“We went through the process of an Eastern Connector study committee and came to the conclusion that there was no practical way [to build] an Eastern Connector,” said Supervisor
Kenneth C. Boyd
Listen using player above or download the podcast:
In 2006, the city and county paid $250,000 each to study an alignment for a road that would connect northern U.S. 29 with Pantops in order to relieve traffic congestion. A task force recommended with some hesitation that an alignment through Charlottesville’s
be further studied. Other alternatives included relocating Proffit Road and widening Polo Grounds Road.
Charlottesville City Council
Board of Supervisors
put a moratorium on further study of the road in the fall of 2008 after determining that no viable route could be agreed to by both communities.
The topic came up during the board’s annual discussion of priorities for secondary road funding. The list is submitted to the Virginia Department of Transportation to coordinate planning between state and local governments.
“The priorities of the VDOT six-year secondary road plan, which is the state’s budget for allocating state funds, is based on the list the county establishes,” said David Benish, the county’s chief of planning.
For the upcoming fiscal year, the county will receive $366,000 in secondary road funding for new construction and paving. In fiscal year 2005, the county received $5.5 million in funding.
“This is a 94 percent reduction in funding over the last six years,” said Supervisor Dennis S. Rooker.
The Eastern Connector project was 20th on the county’s priority list.
“I think we should take it off [the list] because the cost, compared with allocations, makes it impossible to ever build,” Rooker said. “The least expensive option was something like $80 million, and it would have to come out of secondary road funds.”
To accomplish the goals of the Eastern Connector, Boyd said he would prefer to extend State Farm Boulevard across the Rivanna River into the city.
In March 2008, the Charlottesville City Council indicated they would not support such an option.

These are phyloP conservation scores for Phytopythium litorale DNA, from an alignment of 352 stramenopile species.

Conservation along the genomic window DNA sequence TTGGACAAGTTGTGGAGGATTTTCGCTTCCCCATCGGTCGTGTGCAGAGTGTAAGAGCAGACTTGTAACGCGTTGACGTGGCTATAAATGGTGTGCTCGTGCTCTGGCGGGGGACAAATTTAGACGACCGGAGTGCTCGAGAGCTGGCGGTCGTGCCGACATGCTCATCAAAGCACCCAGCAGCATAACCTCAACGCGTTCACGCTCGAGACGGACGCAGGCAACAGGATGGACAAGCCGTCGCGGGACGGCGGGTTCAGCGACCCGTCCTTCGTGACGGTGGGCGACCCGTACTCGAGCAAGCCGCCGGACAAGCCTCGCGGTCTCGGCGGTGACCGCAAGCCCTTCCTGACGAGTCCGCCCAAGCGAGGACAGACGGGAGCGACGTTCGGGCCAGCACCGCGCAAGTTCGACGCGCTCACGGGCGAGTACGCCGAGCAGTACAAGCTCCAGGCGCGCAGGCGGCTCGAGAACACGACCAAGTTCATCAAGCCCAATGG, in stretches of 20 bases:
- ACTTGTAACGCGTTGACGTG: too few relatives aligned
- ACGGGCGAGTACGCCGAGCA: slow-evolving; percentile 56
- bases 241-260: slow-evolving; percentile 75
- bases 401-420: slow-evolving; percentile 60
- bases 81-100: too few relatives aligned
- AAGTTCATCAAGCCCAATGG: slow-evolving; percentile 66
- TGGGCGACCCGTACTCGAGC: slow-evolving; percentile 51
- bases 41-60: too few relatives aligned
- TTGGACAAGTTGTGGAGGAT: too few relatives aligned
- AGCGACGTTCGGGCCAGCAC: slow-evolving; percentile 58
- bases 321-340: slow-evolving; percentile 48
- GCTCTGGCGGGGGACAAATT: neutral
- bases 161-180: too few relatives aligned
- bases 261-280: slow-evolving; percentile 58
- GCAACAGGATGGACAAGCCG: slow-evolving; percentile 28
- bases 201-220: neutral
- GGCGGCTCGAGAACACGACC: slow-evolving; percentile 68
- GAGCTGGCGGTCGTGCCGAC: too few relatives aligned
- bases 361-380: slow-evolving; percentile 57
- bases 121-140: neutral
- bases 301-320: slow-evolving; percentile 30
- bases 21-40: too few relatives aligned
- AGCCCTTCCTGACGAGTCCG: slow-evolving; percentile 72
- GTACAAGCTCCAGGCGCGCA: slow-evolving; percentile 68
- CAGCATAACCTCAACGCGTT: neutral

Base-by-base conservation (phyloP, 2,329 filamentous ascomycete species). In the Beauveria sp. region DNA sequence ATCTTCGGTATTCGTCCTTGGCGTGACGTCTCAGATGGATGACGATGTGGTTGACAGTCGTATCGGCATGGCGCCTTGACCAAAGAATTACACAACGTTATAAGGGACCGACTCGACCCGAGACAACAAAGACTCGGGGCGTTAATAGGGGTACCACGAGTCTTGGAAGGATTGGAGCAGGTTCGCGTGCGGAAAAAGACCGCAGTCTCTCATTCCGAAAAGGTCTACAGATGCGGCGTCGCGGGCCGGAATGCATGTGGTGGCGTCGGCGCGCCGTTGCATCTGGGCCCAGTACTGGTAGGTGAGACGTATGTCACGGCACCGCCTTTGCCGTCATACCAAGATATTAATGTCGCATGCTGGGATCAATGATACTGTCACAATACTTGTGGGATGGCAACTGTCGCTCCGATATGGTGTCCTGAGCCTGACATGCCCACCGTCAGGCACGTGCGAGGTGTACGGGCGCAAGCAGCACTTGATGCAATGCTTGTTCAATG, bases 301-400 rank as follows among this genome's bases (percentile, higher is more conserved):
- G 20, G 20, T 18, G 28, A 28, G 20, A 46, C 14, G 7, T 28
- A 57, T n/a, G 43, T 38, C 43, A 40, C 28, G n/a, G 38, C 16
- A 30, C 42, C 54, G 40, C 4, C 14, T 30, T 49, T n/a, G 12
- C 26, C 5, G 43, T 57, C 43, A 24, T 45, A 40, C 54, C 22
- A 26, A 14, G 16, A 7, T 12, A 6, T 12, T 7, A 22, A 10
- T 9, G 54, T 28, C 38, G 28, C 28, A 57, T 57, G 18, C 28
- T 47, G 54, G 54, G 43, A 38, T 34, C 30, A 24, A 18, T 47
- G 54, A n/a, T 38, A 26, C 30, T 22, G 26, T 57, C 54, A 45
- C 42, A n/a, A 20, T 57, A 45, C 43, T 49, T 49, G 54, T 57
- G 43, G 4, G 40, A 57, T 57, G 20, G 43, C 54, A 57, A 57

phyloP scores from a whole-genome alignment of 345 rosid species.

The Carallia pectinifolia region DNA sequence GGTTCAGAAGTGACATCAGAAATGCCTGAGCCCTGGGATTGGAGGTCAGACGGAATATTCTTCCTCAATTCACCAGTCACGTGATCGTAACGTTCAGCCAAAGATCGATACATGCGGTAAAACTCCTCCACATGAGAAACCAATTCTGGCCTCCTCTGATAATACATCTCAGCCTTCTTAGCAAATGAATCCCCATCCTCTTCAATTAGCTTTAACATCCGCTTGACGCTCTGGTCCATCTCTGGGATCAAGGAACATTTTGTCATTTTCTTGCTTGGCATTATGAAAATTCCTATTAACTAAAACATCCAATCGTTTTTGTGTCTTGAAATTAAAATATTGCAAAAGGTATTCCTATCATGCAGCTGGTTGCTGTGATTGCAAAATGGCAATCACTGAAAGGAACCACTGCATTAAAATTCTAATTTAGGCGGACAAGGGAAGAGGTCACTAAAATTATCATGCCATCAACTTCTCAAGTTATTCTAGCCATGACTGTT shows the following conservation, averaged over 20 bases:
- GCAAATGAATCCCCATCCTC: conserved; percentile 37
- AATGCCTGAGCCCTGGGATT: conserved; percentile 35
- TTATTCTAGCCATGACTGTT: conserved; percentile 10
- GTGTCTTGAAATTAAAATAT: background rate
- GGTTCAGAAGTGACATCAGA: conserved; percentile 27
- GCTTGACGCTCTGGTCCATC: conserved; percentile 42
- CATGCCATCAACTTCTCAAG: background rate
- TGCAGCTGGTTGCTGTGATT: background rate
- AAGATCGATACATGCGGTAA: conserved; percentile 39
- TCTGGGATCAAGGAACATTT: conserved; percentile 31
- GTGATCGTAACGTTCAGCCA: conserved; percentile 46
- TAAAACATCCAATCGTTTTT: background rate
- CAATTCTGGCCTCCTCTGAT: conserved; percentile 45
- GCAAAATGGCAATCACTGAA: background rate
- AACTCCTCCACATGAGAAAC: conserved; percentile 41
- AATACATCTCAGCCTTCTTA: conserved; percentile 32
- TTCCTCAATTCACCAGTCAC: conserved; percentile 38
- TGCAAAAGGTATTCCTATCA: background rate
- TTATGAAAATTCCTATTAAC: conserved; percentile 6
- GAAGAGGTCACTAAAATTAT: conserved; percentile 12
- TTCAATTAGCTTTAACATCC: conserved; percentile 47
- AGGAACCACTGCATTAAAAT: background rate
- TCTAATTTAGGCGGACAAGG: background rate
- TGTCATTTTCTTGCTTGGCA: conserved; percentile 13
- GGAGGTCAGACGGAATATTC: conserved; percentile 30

During Wednesday’s public hearing on Albemarle’s secondary road funding, one county resident asked the county to consider using an existing road to better connect Route 20 with Route 22/231 in northern Albemarle County.
“With the increased shopping and increased jobs at the Hollymead Town Center, and increasing jobs at the [National Ground Intelligence Center] … this concept of east-west travel becomes more important every day,” said Phillip Nelson. “Traffic that moves east and west in the Cismont/Keswick area just means less traffic through Charlottesville and less traffic on U.S. Route 29.”
Boyd was receptive to the idea.
“People living in Cismont or Keswick could come across Turkey Sag Road or come across Stony Point Pass as a route without having to go through town,” Boyd said. “Maybe that’s something our traffic planners ought to give some thought to.”
Several Crozet residents spoke out against the construction of Eastern Avenue, a project to connect U.S. 250 with downtown Crozet. It is called for in the Crozet Master Plan, though it is a low priority.
“I realize the need for some sort of inter-neighborhood connector,” said John Savage. “[But] if that road is built, make it a neighborhood road [with] two lanes, 25 mph speed limit and no truck traffic.”
“This concept is not appropriate at its current location,” said Lori Schweller. She said the Cory Farms neighborhood would be negatively impacted if the road were built.
The top three projects on the secondary road priority list are all either under construction or soon will be. The county’s portion of the Meadow Creek Parkway is more or less complete, and improvements to Jarmans Gap Road and Georgetown Road will go to construction later this year.
The next three priorities are the construction of Hillsdale Drive in the city, a $38 million extension of Berkmar Drive to Hollymead Town Center and the addition of bike lanes and sidewalks to a portion of Proffit Road.
TIMELINE FOR PODCAST: